Clarkson University’s Occupational Therapy Department will host its Assistive Technology Expo for the eighth time this November. The two day event will be held at Clarkson Hall for the first time, moving from its previous location at the Wild Center in Tupper Lake.
The Assistive Technology Expo will take place on Nov. 2 and 3 in Clarkson Hall. Director of Assistive Technology & Education Lisa Tebo said her aim is to reach occupational therapists, physical therapists, speech pathologists, vocational counselors, service coordinators, and employees of service organizations such as NYSARC and United Helpers. Certificates of continuing education will be provided to participants.
The first day of the expo will feature nearly 20 breakout sessions where participants can learn more about products that can be used to enhance the lives of people with disabilities.
On the second day, attendees will be able will be able to choose from multiple projects where they can fabricate assistive technology solutions. These projects will range from low tech, where participants will build a device using items like cardboard, PVC pipe, and other inexpensive items, to high tech devices using 3D printers and microprocessors.
“People can come and build assistive tech devices,” Tebo said. “This is where the field of assistive technology is going. People are finding that they can create their own assistive tech for a fraction of what it costs to buy it commercially. This is the movement, the maker movement.”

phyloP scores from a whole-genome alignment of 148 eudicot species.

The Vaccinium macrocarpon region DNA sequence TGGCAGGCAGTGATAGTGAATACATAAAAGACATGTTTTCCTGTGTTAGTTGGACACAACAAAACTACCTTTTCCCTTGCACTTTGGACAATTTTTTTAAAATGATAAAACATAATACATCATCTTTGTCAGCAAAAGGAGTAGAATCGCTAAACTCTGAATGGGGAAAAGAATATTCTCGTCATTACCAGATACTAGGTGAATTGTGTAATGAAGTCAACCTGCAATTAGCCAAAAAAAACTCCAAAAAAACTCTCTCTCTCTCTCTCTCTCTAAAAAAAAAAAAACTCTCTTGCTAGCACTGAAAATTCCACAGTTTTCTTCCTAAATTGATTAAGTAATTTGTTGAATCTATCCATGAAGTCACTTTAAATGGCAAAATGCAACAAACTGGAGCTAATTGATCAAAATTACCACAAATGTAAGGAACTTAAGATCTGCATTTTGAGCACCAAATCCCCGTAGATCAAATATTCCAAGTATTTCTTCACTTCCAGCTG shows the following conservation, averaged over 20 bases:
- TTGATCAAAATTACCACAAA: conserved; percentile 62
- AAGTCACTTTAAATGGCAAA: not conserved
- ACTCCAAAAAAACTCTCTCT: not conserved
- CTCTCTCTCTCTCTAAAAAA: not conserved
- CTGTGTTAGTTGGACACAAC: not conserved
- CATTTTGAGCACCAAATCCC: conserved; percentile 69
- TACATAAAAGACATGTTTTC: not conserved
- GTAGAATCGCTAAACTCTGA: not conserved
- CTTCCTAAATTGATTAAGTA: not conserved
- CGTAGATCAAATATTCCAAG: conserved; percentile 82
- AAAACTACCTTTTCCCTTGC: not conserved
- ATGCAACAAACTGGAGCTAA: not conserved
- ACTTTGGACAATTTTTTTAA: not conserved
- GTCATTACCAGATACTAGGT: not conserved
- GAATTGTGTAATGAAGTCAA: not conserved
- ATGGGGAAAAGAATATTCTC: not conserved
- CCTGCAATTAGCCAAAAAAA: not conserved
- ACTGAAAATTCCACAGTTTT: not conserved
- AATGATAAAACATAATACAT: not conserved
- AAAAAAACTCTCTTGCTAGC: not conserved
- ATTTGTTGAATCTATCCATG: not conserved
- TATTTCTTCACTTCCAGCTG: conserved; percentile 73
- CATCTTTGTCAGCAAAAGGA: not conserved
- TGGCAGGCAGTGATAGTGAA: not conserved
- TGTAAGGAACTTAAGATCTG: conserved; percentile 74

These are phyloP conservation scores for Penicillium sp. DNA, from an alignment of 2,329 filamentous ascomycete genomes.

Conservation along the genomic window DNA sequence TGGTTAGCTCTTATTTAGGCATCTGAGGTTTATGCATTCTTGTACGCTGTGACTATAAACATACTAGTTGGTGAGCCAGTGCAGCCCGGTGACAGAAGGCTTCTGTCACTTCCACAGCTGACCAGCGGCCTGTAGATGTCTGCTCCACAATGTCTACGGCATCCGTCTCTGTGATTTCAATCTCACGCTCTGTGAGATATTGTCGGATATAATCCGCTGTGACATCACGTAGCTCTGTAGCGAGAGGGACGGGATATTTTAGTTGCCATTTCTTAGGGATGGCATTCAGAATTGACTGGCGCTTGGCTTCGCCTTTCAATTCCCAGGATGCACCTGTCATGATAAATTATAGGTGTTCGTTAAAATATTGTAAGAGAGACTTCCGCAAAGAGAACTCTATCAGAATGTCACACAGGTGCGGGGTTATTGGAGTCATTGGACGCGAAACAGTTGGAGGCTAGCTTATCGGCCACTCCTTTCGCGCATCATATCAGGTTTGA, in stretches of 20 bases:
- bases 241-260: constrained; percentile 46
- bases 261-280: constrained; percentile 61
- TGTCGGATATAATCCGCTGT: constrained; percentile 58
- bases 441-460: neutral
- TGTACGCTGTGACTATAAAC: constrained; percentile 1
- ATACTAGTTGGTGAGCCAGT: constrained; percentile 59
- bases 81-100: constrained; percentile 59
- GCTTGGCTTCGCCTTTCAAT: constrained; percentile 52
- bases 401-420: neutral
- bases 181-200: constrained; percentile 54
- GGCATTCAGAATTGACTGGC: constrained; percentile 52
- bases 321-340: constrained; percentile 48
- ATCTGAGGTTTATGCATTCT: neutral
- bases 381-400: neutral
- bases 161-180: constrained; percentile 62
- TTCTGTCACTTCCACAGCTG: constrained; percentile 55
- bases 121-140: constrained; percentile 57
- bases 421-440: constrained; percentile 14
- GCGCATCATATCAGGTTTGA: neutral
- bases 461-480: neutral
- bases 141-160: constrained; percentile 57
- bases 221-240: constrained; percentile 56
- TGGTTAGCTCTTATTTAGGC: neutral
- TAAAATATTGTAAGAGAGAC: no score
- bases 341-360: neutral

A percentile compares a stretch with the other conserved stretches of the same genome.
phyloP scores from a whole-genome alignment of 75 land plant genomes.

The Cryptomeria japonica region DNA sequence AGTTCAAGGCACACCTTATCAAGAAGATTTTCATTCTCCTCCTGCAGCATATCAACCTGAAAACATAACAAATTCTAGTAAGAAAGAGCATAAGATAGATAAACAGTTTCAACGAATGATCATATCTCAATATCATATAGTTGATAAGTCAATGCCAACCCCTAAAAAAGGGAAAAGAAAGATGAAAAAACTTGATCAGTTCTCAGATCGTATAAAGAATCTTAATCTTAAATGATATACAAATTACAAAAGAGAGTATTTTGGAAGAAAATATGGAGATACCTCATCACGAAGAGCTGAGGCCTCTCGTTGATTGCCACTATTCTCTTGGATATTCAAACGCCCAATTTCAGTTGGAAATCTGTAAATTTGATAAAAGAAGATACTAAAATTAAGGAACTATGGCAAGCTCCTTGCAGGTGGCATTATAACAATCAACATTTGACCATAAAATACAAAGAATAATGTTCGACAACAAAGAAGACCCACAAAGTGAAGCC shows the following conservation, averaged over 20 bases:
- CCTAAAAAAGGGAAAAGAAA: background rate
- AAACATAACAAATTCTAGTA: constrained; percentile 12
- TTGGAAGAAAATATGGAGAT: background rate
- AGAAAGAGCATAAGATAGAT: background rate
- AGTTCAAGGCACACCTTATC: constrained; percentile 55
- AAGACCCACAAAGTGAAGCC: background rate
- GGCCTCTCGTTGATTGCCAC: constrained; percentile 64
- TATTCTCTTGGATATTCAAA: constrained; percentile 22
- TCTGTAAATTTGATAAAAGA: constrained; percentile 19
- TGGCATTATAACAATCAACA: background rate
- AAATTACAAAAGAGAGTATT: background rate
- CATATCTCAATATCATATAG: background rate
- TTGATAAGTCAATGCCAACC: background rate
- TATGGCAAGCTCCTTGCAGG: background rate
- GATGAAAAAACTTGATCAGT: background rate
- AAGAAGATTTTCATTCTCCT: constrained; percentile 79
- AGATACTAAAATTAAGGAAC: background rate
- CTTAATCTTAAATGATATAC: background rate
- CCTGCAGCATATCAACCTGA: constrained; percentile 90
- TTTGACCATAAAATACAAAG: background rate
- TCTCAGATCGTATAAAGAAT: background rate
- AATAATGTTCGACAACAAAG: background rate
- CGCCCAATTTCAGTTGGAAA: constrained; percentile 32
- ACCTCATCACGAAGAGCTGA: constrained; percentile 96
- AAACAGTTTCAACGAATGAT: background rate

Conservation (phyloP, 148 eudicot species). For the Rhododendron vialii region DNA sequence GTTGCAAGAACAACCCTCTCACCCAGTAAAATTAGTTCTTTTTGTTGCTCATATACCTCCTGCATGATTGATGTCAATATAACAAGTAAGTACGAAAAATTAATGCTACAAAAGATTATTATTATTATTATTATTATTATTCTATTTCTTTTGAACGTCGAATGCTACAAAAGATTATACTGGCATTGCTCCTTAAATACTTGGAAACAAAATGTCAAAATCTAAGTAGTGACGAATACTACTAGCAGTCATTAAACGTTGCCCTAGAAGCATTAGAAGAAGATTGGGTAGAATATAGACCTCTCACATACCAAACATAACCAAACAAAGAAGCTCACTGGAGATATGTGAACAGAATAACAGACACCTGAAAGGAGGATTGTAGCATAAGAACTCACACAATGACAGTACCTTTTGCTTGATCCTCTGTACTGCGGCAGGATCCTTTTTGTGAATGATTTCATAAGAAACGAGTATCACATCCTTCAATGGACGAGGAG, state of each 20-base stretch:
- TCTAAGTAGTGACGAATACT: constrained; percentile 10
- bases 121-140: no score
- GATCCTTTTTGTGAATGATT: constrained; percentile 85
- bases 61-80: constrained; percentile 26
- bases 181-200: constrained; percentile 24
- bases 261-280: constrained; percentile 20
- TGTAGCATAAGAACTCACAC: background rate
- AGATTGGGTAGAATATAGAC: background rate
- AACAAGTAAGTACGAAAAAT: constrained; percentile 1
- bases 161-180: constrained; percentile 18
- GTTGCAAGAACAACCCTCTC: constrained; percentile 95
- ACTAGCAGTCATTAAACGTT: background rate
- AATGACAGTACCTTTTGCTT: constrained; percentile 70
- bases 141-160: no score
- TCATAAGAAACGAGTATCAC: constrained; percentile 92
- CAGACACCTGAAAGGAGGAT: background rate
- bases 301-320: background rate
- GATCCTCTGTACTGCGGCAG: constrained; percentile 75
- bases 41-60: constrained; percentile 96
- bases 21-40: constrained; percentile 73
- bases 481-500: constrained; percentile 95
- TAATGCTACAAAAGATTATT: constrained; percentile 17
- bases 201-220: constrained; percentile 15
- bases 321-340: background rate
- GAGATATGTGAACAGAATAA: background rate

While most of the event is reserved for those who register, a public session will be held on Friday, Nov. 2 from 5:00 to 8:30 p.m. in Snell Hall on Clarkson’s main campus, where the community is invited to browse the booths of vendors and services organizations, view poster presentations by Clarkson OT graduate students and also attend the keynote performance by Flame.
Flame is a group of musicians from Gloversville, NY, who have a range of disabilities. The group has performed for the Special Olympics, on Good Morning America and even at the Rock and Roll Hall of Fame. They will be demonstrating their talents following a brief question and answer session.
Thanks to the John Ben Snow Foundation, financial support is also available to individuals with disabilities, as well as their family members or caregivers, who are interested in learning more about assistive technology. Qualifying individuals may attend the conference at a significantly reduced registration rate and receive reimbursement for expenses associated with attending the conference. Approval for funding is not dependent upon financial need but will be based on an interest in exploring AT for personal use.
“We want to get the consumers of assistive technology to these conferences because they need to be an important piece of the decision-making process in terms of choosing the best technology for them,” Tebo said.
For more information, or to register for the expo, visit www.clarksonassistivetech.com/at-expo.html